On cross-examination, we succeeded in establishing evidence that our client reacted appropriately to the emergency lights of the cruiser. His everyday movements were uneventful and consistent. The officer insisted that our client had a strong odor of booze on his breath at the time of the stop. He also testified that the odor remained at the same intensity for the next 4 hours. We confronted the officer during cross-examination as to his inventory sheet, which is used to show what evidence is taken from the scene (vehicle). There were no entries. No mention of the 30 racks, etc. In our closing argument, we told the jury that “something stinks” about this case, but nothing can stink for 4.5 hours without losing some of its smell. The jury agreed and obviously felt something was fishy about the evidence or lack thereof. NOT GUILTY 13CR7206.
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East Brookfield:

A Charlton man was arrested and charged with Operating Under The Influence, Second Offense. State police were driving southbound while the client was traveling northbound. The trooper testified that as he approached the client’s pickup he observed the pickup cross over the fog line and continue there for a 100 feet. The trooper reversed direction and followed the client for a distance again observing the pickup cross over the fog line. The purpose of this testimony was to show the client could not keep his truck within his lanes and was, therefore, intoxicated. The trooper stopped the client and had him exit his truck. Initially, the client agreed to take the Field Sobriety Tests, then changed his mind, refusing all tests. He was arrested. At the station, the client again refused all breath test requests.
At trial we employed technology to aid in our defense. The courthouses do not have wifi available in the courtrooms. Using an iPhone to create a hotspot, we connected to an Apple TV unit along with our iPad. We used these devices to project Google earth onto the big screen. When we cross-examined the trooper we utilized an aerial view of the scene. Once we locked the witness into the location we dropped down into a street view. The ground level image clearly depicted that the road was narrow with only one lane in each direction. The fog line that our client may have crossed over only had a two-foot-wide breakdown lane adjacent to it. The road itself was very winding and not lighted. Almost impossible to stay within the lanes. Additionally, we brought out during questioning of the police witness that the cruiser he was in was an unmarked car, yet our client reacted immediately once the lights came on. He pulled over properly and without any difficulty. These facts along with the Google Earth images undercut the prosecution’s case. Score one for technology and one for a smart defendant who knew to refuse all tests. Not Guilty. 14CR2162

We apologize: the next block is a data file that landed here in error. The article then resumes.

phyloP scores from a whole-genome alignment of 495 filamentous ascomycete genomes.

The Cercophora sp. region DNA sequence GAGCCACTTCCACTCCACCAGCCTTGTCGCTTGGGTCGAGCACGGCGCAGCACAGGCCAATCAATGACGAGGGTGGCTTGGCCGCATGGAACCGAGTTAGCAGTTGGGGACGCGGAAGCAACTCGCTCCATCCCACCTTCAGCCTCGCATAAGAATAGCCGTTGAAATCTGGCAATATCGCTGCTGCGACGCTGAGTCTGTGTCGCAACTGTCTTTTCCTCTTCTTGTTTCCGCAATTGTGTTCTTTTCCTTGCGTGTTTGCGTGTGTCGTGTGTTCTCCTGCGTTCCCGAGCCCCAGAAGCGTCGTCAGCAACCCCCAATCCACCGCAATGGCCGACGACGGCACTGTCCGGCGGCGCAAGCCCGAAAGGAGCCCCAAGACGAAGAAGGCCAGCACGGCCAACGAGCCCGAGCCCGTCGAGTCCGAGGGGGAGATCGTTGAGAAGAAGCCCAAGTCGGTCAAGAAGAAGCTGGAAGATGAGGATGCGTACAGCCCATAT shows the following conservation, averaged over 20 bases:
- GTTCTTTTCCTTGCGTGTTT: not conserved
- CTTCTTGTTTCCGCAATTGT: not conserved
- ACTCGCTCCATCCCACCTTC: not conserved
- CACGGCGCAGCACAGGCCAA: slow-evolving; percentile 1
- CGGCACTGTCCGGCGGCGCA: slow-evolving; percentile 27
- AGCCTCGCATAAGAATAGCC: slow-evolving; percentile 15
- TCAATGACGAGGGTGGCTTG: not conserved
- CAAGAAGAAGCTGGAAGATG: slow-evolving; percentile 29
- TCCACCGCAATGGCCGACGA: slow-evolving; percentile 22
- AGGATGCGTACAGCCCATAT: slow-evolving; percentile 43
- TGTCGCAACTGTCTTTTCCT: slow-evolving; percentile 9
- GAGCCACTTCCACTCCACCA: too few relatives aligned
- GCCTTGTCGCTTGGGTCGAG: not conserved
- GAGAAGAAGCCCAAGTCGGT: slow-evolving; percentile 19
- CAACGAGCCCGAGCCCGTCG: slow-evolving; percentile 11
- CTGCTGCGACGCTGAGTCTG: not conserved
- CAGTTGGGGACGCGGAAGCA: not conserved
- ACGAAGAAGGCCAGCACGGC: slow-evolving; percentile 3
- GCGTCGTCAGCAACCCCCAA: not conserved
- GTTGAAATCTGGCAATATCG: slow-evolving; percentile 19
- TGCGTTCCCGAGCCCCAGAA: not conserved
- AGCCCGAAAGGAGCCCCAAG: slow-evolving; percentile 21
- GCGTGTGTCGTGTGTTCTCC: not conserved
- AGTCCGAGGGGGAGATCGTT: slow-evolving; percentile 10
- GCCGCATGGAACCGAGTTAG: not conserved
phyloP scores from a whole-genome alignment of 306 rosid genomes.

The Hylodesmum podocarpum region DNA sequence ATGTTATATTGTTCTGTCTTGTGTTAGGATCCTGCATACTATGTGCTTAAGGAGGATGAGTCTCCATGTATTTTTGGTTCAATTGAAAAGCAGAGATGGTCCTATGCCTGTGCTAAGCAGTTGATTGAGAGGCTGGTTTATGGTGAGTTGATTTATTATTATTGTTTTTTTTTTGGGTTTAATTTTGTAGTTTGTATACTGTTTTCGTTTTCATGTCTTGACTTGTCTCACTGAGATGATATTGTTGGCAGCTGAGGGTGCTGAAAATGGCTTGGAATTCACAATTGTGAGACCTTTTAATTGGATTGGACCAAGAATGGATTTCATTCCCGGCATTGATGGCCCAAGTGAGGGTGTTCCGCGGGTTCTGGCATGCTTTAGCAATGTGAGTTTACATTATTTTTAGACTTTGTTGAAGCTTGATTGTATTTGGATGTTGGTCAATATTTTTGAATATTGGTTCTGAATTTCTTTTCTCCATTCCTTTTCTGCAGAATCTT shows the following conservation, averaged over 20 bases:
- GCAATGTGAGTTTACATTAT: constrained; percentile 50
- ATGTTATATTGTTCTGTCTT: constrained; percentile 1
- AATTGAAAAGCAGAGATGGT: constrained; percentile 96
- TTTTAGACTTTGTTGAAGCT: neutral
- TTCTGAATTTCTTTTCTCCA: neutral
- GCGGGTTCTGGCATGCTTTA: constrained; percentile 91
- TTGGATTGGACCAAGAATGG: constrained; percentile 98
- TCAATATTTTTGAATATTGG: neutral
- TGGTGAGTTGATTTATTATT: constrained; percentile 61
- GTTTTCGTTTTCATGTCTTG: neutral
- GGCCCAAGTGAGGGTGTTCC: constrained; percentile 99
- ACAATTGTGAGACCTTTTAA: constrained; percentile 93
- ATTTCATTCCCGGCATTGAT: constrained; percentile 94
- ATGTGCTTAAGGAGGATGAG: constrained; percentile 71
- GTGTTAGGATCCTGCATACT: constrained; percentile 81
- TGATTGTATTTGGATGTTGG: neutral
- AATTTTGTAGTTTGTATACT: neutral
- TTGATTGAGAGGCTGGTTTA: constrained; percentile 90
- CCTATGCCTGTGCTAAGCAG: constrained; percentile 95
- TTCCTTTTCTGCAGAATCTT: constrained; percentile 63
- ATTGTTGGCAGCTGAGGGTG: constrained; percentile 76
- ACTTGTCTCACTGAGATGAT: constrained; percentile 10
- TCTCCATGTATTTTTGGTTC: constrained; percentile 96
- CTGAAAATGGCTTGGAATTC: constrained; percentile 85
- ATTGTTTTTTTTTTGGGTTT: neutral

Real Cases, Real People & Real Results.


An off-duty law enforcement officer was involved in a disturbance at a local establishment. Our client had gotten off work and had met up with a colleague at a hot wings bar. While seated at the bar, another individual came in and sat next to our client on his right side. As our client turned to his left to converse with his colleague, the patron on his right continued to insert himself into their conversation. This patron had a striking resemblance to Harry Potter. Our client repeatedly told the individual to “butt out” of the conversation and basically mind his own business. Advice not taken. The next warning was, “Look, Harry Potter, if you continue to butt in you’ll get a face full of hot wings” (demonstrating how he would push his face down into his platter of hot wings). Advice not taken. What happened next was captured on the restaurant’s surveillance camera. We played the surveillance tape for the jury. As luck would have it, another customer had walked between the camera and the disturbance. The only images visible were that of Harry raising his right arm in the air causing it to appear like he was cocking his arm to throw a punch. Meanwhile our client appears in the film to be raising his arm to “block” the punch, then he gets up and moves away. Harry is next seen with his cellphone in hand and hot sauce on his face, chasing after our client as he was trying to pay his tab and leave. Under cross-examination at trial, the victim refused to answer our questions without arguing each point. He had to be instructed by the judge a number of times to just answer the questions. The one question that absolutely sent him off like a rocket was when we asked him if he got angry when our client referred to him as “Harry Potter.” The witness went off, ranting about dealing with this his whole life and how he wasn’t going to take it anymore. The jury deliberated for only several minutes before returning a verdict. It was very apparent by the fast verdict that they all had, at one time or another, the unfortunate experience of sitting next to a Harry or two. NOT GUILTY. Real Cases, Real People, Real Results 13CR00584